Up the Lazy River

In a desperate attempt to keep my mind off the approaching apocalypse, i mounted another bridge expedition, this time to photograph all the bridges over the Sacramento River.

Starting at the mouth of the river, the first bridge is in Rio Vista on CA-12, the 1960 Helen Madere Memorial Bridge, a vertical-lift drawbridge, and it’s a beauty.  Here it is from the bank of the river at the west end.

Helen Madere Memorial Bridge


And a closeup of the towers.

Helen Madere Memorial Bridge


And now, crossing the bridge, a shot from the east bank of the river.

Helen Madere Memorial Bridge



Helen Madere Memorial Bridge


Now we head north on CA-160 to Isleton, where we cross the 1923 Isleton Bridge, an unmodified example of the Strauss heel trunnion bascule bridge with the bascule portion freshly painted bright yellow.



Isleton Bridge


The bascules alone.

Isleton Bridge


A closeup of the mechanism.

Isleton Bridge


Finally, across the bridge for a full shot from the other side.

Isleton Bridge



On north on CA-160 to Walnut Grove for the 1951 Walnut Grove Bridge, also one of Strauss’ heel trunion bascule bridges.  Strauss got a major share of the drawbridge market for many years with this design.  They were ugly but cheaper than the alternatives and superbly functional.  He dotted the country with dozens of them, and many of them are still hard at work with little repair after nearly a century.

Walnut Grove Bridge


A closeup.

Walnut Grove Bridge


And here’s the humongous counterweight.

Walnut Grove Bridge


The next bridge north on CA-160 over the Sacramento is at Paintersville, but a couple of miles before i got to it, i crossed this beauty.

Steamboat Slough Bridge


Turns out it’s the Steamboat Slough Bridge over, yes, Steamboat Slough just as it pours into the Sacramento River.  It’s from 1924 and is yet another of Strauss’ heel trunnion bascule bridges still in great working order after being refurbished in 1950.  Here’s a shot from the end.

Steamboat Slough Bridge


And a counterweight shot.  Owing to all the trees along the levee, i couldn’t get a landscape mode shot.

Steamboat Slough Bridge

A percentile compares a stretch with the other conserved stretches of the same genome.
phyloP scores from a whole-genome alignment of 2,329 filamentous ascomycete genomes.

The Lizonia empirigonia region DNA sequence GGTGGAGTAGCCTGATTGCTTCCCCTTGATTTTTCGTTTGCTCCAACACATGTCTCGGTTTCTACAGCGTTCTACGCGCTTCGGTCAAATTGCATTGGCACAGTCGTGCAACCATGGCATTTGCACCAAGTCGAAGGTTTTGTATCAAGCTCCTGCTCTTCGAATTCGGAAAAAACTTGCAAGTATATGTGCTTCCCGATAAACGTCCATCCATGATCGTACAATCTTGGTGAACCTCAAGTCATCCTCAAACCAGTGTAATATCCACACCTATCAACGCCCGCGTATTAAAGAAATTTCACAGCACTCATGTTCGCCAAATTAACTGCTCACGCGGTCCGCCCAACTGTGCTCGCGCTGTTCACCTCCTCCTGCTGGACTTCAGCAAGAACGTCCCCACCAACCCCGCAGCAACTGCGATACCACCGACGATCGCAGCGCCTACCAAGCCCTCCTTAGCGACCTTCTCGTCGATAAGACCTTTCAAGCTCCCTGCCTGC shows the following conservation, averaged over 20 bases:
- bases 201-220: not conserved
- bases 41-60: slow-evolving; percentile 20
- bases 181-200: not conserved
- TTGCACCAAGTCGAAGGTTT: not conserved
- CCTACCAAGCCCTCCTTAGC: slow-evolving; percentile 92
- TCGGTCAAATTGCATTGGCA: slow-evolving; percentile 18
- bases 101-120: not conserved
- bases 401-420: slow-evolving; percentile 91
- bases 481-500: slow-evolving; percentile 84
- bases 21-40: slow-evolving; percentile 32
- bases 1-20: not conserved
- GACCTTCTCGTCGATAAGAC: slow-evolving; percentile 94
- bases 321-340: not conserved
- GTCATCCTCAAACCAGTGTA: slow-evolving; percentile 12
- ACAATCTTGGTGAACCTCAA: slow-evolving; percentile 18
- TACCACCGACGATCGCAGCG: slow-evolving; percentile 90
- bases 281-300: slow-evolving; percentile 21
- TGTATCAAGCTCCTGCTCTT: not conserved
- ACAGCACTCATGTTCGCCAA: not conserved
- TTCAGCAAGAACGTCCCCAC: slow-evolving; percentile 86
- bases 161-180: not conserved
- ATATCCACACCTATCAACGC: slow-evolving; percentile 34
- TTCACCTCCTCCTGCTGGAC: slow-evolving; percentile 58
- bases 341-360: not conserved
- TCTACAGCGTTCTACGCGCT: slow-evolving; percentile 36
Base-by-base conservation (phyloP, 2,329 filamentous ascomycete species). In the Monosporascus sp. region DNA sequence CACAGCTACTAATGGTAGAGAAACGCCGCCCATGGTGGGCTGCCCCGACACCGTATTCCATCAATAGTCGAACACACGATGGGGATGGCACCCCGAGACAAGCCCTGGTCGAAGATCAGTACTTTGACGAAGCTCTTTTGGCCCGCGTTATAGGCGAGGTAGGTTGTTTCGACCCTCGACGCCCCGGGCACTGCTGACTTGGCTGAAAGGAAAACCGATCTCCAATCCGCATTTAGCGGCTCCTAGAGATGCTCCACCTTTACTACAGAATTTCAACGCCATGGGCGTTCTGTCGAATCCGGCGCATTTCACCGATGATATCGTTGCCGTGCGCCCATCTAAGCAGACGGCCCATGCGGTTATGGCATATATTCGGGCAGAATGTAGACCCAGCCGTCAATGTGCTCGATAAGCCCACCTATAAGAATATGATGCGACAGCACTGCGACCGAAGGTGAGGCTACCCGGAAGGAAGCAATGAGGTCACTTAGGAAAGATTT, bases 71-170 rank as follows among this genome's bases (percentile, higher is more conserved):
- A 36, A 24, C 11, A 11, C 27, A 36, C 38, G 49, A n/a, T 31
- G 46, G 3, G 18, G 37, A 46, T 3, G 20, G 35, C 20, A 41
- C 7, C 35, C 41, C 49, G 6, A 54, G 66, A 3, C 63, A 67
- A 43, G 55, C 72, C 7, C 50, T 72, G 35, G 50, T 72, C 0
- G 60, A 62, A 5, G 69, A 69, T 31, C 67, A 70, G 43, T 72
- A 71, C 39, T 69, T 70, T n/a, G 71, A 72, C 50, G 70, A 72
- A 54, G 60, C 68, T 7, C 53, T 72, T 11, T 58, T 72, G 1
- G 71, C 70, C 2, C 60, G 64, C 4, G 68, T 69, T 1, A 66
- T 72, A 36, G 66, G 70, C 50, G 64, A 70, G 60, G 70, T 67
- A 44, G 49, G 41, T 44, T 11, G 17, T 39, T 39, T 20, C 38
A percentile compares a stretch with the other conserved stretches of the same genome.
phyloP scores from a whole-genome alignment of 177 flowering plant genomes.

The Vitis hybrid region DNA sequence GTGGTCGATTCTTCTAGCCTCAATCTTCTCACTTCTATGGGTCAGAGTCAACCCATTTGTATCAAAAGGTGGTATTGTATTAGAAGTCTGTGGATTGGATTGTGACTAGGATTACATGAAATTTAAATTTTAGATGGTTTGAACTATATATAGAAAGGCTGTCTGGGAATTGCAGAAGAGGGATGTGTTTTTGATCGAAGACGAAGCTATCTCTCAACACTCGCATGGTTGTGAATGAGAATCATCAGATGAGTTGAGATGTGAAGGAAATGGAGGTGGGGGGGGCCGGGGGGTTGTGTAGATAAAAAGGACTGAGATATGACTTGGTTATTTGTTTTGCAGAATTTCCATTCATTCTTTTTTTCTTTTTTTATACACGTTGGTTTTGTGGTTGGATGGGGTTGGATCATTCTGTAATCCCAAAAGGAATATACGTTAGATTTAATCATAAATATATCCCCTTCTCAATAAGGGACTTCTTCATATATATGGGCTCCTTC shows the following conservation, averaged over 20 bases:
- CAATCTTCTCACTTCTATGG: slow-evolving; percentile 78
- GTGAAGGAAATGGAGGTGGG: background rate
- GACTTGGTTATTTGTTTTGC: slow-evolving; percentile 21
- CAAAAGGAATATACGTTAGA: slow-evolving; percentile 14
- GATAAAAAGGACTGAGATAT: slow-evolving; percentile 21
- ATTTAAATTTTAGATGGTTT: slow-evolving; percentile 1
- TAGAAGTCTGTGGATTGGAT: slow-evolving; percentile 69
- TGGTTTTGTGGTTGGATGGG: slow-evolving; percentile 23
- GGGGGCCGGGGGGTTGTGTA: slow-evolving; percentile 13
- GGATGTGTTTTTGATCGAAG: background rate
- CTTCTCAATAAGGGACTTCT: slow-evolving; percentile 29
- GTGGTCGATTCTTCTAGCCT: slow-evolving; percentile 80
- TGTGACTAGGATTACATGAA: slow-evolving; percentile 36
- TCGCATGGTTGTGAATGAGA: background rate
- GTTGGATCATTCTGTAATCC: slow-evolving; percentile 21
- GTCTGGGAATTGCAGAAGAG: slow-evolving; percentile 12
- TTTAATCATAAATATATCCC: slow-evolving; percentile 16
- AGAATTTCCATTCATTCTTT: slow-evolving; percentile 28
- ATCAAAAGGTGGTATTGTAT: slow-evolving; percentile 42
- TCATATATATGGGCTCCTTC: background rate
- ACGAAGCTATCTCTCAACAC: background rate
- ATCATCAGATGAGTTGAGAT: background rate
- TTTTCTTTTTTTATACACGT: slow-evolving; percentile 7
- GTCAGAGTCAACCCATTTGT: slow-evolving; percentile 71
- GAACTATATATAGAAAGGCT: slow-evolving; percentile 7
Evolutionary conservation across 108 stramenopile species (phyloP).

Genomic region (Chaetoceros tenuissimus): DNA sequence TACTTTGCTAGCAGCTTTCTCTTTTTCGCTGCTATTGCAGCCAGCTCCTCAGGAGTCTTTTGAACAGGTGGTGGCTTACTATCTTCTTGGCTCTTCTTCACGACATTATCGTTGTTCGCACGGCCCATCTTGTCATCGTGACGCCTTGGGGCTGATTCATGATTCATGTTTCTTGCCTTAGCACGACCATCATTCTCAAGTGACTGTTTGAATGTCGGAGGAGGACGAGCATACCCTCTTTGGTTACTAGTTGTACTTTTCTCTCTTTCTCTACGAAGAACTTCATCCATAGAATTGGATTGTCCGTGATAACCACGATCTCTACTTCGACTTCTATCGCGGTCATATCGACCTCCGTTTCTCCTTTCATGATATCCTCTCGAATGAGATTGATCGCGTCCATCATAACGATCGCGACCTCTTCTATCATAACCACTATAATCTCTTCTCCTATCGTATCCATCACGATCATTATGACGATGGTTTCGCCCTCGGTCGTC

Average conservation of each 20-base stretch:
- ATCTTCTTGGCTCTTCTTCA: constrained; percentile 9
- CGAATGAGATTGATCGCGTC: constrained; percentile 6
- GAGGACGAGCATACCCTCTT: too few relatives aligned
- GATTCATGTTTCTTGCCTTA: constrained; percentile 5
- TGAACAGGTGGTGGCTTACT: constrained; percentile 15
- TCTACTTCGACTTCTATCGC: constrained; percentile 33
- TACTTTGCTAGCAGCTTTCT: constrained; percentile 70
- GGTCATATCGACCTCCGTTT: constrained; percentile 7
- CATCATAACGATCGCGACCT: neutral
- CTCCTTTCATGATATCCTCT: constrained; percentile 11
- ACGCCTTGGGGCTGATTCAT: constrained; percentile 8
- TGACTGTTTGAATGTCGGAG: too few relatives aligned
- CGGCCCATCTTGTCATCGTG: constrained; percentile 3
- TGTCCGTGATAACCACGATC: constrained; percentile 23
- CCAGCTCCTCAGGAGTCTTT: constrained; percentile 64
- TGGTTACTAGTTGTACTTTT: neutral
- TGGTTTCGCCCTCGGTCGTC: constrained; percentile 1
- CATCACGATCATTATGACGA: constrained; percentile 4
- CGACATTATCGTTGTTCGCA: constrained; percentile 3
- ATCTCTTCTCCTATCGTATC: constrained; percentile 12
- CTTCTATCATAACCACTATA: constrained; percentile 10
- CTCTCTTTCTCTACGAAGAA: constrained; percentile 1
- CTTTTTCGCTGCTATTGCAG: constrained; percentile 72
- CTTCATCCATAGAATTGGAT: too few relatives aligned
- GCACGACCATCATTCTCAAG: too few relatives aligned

Now up CA-160 another mile to the Paintersville Bridge from 1923, another of Strauss’ work.  It was rehabilitated in 1952 and tuned up in 2000.

Paintersville Bridge


An end shot.  And yes, it’s another Strauss heel trunnion bascule bridge.  They just keep on flapping their bascules.

Paintersville Bridge


And finally, zooming in on the counterweight.



A few more miles north on CA-160 we find the 1929 Freeport Bridge. yet another Strauss workhorse and, like the others here at the bottom end of the river, the bascule portion is virtually unmodified although it didn’t get the yellow paint job.

Freeport Bridge


This one was a bit harder to photograph, but here’s a closeup.

Freeport Bridge


The next bridge north is in Sacramento, the Pioneer Memorial Bridge on I-80.  Ain’t hardly nothing written about this bridge, so about all i could find was its name and that it was built in 1966.

I drove around quite a bit at the western end of this bridge trying to find a vantage from which to photograph it.  Here’s all i could get before i realized that what i really needed more than a shot of this bridge was a bathroom.

Pioneer Memorial Bridge


And my selected bathroom was in an Indian restaurant, where, screw the buffet, i got them to make me some saag paneer with a piece of naan.  Since they did it from scratch, it took quite some time while i studied maps trying to figure out how to get to a vantage for the bridge.

Finally, they brought it out, and it was delicious, but when i returned to my car i realized that the sun was about to set.

So that’s it for this excursion.  Next week i’ll go back to the above bridge and then take my search for bridges and good Indian cuisine farther north along the Sacramento.  Stay tuned.

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  1. David Ogden
    Posted 4 December 2016 at 10:27 | Permalink

    A stunning photo essay, Matte. Love the flapping bascules. Or any bascule for that matter.

    • Posted 4 December 2016 at 13:46 | Permalink

      My disappointment that not a single bascule flapped for me knew no bounds. That said, i was encouraged to learn in my research that, in spite of the existence of the ship channel to Sacramento roughly paralleling the river, there is still considerable lesser traffic on the river and that those drawbridges are opened several times a day during the busy season. Which means that if i went to Monte Rio during the busy season, whenever that is, i might be able to hang around until the appropriate vessel came along, capture photos of the bridge opening, and then race up CA-160 to the next bridge, capture that opening, and repeat all the way to Sacramento. Having done so, i’d probably expire of joy on the spot before i could get home and download the pics.

  2. Carol Sundell
    Posted 4 December 2016 at 18:25 | Permalink

    Master extraordinare of the bridge! Look forward to the next chapter!

    • Posted 4 December 2016 at 18:31 | Permalink

      You’re too kind, but this one was successful enough that i look forward to the next, which will occur on the first clear day when i don’t have a commitment.

  3. Mark Nicholas
    Posted 5 December 2016 at 11:19 | Permalink

    as always I just love your photos and what a great way to deal with the horror of an impending apocalypse… appreciating useful things that GOT DONE…things that just might still be around after the Apocalypse, too.

    • Posted 5 December 2016 at 19:07 | Permalink

      Oh yes, i’m keeping myself busy so i don’t think about the future, and yes, those drawbridges in this post are very, very durable.

  4. Laura Lucinda
    Posted 5 December 2016 at 18:15 | Permalink

    Enjoyed, thanks for the link. Will be tuned in.

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